The Reds have known they needed a shortstop since Freddy Galvis became a free agent at the start of last offseason. After they struck out on Marcus Semien, Didi Gregorius and Andrelton Simmons in the open market, The Athletic’s Trent Rosecrans wrote that they needed to either trade for a shortstop or stick with 22-year-old Jose Barrero at the position. Among the options Rosecrans suggested: Willy Adames.
Alas, the Reds didn’t listen.
They opened the season with their third baseman, Eugenio Suárez, playing short. They then turned to utility man Kyle Farmer, who had never played the position regularly as a professional. And on May 21, they were caught looking when the Brewers acquired Adames from the Rays for relievers J.P. Feyereisen and Drew Rasmussen, a trade that might have helped decide the NL Central.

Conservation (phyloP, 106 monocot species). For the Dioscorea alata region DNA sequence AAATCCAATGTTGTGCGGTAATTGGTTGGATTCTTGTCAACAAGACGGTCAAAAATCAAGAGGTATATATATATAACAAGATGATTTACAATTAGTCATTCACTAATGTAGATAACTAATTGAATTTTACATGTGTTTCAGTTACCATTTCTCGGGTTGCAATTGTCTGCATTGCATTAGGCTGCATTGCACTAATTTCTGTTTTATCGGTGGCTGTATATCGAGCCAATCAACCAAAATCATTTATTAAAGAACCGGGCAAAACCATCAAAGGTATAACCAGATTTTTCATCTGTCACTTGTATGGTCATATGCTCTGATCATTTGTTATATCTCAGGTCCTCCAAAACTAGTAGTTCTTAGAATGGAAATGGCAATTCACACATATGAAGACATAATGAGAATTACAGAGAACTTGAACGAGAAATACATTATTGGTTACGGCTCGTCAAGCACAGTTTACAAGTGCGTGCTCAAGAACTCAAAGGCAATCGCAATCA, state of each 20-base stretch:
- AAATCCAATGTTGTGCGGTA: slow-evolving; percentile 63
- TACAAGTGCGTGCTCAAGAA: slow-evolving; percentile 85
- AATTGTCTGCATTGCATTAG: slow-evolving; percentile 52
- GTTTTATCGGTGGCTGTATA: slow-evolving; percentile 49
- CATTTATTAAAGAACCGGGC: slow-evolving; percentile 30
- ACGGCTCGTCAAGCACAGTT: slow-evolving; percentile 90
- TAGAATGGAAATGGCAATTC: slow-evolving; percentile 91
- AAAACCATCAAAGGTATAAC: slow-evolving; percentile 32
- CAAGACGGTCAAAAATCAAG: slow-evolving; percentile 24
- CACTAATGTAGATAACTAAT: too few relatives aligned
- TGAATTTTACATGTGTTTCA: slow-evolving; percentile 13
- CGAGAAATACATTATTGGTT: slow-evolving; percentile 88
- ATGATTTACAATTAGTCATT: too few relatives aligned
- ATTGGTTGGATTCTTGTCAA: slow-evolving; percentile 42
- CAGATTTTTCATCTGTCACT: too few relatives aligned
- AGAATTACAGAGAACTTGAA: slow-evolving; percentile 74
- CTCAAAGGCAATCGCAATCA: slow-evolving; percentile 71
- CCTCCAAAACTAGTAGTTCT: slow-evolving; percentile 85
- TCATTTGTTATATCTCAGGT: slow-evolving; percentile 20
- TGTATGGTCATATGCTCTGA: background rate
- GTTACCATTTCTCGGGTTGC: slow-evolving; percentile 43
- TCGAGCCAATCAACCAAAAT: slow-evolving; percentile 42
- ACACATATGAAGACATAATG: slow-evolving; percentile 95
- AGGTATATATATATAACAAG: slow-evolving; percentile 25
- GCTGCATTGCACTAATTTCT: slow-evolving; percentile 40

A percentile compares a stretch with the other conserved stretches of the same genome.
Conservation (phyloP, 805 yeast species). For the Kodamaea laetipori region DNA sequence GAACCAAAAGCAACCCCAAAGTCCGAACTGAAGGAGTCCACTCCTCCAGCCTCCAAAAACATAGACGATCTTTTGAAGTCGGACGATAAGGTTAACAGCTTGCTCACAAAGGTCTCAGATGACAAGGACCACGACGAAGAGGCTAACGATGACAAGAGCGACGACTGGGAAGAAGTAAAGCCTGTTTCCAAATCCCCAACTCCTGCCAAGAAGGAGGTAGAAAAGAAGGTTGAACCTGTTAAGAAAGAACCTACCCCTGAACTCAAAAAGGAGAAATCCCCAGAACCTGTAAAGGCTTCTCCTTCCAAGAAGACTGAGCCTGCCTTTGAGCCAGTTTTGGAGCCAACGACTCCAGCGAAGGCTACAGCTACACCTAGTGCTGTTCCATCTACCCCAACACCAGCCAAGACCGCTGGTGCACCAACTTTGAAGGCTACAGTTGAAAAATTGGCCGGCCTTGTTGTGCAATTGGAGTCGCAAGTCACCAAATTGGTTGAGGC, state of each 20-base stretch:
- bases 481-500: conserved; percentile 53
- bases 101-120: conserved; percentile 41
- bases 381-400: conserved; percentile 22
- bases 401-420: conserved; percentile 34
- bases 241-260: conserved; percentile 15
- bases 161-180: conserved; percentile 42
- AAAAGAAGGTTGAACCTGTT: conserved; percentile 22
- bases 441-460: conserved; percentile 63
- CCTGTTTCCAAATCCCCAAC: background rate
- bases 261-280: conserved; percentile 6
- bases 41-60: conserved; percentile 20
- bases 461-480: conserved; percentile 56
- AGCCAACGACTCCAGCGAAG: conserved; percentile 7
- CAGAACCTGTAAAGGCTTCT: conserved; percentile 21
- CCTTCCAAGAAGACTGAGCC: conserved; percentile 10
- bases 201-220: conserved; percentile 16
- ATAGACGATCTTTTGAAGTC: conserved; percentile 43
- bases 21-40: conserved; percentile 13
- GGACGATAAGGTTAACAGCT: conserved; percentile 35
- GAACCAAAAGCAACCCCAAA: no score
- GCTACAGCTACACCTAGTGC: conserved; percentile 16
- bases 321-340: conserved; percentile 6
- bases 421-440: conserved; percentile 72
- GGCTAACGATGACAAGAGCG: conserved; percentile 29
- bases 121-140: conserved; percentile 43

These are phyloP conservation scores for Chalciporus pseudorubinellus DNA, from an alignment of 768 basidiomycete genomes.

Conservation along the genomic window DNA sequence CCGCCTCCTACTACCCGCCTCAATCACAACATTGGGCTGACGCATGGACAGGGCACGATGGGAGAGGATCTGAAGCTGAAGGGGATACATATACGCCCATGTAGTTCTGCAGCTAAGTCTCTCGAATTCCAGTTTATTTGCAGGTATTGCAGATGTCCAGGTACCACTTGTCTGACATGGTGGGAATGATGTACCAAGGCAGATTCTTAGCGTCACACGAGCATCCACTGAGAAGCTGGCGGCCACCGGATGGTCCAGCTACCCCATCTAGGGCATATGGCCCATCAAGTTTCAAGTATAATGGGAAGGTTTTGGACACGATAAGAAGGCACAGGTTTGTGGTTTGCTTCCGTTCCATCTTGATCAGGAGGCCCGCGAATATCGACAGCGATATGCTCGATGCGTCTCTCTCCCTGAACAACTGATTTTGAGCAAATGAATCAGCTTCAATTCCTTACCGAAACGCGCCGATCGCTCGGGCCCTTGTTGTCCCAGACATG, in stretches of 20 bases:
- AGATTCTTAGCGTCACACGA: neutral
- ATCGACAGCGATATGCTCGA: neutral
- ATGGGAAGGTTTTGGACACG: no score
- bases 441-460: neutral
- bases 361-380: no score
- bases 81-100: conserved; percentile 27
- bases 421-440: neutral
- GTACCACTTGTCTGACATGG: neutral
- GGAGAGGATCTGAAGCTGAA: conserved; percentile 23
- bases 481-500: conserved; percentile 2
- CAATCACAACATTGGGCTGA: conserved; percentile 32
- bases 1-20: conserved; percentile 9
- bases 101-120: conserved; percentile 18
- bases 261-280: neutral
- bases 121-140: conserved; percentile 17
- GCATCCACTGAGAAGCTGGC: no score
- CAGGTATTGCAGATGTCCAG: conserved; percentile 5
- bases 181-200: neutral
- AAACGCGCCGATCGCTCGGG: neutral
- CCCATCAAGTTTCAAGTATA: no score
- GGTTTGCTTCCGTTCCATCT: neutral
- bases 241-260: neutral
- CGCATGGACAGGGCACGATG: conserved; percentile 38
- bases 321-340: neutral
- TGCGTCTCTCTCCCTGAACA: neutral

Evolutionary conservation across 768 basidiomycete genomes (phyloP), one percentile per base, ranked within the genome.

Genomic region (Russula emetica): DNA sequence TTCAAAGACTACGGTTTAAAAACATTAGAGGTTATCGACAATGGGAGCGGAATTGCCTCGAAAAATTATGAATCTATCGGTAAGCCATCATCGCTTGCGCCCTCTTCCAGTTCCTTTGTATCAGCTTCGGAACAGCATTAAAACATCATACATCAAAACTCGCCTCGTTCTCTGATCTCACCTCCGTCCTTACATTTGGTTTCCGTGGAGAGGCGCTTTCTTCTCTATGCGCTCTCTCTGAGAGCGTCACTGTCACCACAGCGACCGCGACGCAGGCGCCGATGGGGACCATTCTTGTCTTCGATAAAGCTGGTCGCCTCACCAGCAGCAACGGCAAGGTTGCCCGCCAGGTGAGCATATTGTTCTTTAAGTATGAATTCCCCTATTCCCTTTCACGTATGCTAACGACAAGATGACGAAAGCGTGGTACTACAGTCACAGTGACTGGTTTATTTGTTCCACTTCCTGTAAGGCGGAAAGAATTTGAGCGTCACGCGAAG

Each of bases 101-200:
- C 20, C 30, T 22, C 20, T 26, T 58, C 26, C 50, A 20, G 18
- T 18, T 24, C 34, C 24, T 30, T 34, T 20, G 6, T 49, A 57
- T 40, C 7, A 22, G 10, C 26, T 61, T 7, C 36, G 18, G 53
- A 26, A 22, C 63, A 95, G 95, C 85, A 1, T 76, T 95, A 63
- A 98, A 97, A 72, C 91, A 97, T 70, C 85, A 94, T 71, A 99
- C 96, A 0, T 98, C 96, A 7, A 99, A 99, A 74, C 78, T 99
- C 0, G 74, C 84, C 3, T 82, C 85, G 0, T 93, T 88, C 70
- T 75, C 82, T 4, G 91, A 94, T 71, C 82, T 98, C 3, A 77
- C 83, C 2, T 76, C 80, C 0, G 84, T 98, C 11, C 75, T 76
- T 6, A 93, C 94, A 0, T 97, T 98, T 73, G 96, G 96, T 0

The Reds talked briefly to the Rays about Adames last offseason, but were not engaged with them at the time the Brewers acquired him, according to major-league sources. Heaven knows the Reds were not in position to trade two relievers from a bullpen that, then and now, was among the league’s worst. But for Adames, earning $590,000 and under control for three more seasons in arbitration, shouldn’t they at least have been in the mix?
The day of the trade, the Brewers were 21-23, sitting in third place behind the Cardinals and Cubs in the NL Central, four games back. Since then, they are 35-17, opening up a 6 1/2-game lead in the Central, where the Reds are now in second place.
Adames, the reigning National League Player of the Week, has a .957 OPS with the Brewers after posting only a .625 in the first seven weeks with the Rays. He has stabilized the shortstop position for Milwaukee in a way that Luis Urías did not. And his infectious personality has had a positive effect on Urías, right fielder Avisaíl García and others, people around the team say.